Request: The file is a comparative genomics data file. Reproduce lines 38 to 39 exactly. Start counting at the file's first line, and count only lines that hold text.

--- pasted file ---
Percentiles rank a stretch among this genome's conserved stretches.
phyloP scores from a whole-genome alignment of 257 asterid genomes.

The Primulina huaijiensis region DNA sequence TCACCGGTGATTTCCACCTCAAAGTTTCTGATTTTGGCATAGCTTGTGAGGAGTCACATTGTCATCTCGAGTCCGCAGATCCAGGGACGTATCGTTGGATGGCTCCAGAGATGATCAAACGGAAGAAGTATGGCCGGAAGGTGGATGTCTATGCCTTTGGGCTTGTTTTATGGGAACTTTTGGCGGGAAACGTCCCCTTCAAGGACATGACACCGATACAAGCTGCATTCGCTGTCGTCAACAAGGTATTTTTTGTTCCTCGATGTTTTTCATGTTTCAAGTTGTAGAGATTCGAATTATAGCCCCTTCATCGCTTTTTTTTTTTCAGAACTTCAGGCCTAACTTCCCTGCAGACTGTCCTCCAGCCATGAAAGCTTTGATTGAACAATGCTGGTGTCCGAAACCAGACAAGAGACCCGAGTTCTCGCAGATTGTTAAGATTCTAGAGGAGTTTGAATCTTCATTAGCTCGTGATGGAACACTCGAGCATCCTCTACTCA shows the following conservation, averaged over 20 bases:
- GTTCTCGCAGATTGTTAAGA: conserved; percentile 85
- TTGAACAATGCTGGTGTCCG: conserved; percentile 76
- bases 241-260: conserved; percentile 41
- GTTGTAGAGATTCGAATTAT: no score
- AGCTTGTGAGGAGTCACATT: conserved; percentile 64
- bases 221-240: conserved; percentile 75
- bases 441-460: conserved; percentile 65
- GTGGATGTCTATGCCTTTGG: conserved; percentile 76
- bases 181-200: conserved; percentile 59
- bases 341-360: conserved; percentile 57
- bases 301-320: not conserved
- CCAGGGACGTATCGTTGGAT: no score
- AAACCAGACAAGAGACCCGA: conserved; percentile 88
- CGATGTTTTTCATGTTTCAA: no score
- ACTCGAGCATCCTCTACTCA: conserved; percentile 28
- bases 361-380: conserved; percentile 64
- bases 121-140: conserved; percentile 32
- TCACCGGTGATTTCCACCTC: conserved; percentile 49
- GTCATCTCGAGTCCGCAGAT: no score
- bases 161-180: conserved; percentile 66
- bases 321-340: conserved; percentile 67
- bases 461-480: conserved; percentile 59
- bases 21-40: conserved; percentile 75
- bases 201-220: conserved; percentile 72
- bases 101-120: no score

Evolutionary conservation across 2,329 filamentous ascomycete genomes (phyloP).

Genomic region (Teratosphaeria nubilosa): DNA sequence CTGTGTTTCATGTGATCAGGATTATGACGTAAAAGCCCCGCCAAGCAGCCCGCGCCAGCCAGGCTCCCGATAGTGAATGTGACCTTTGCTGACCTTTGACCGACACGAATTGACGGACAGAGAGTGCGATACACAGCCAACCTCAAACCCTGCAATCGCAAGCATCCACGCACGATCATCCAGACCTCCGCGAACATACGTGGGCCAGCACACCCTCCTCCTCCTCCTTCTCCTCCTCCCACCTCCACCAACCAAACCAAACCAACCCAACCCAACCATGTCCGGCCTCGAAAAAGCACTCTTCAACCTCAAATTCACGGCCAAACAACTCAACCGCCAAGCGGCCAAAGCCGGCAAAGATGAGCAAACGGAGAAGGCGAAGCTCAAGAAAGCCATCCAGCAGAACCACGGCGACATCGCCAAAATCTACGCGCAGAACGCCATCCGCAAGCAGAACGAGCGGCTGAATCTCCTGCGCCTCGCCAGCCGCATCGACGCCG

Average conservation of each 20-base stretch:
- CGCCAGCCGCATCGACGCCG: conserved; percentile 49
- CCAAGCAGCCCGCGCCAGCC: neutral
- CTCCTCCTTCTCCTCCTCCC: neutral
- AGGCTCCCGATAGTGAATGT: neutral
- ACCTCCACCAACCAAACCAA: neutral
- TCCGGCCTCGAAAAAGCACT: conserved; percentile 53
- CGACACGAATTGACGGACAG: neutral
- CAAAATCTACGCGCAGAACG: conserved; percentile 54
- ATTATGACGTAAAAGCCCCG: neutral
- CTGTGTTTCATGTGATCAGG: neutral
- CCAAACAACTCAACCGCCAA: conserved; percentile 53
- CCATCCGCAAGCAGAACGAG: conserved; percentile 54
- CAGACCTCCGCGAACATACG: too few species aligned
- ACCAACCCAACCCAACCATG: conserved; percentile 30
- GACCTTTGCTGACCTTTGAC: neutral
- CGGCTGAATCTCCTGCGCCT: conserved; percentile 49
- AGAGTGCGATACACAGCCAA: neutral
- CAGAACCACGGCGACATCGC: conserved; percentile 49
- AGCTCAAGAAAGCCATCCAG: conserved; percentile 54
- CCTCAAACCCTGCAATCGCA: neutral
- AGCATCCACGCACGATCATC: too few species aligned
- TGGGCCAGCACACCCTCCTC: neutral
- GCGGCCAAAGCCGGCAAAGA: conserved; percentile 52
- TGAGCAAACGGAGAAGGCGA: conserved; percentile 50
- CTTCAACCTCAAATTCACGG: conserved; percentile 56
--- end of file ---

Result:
- CGACACGAATTGACGGACAG: neutral
- CAAAATCTACGCGCAGAACG: conserved; percentile 54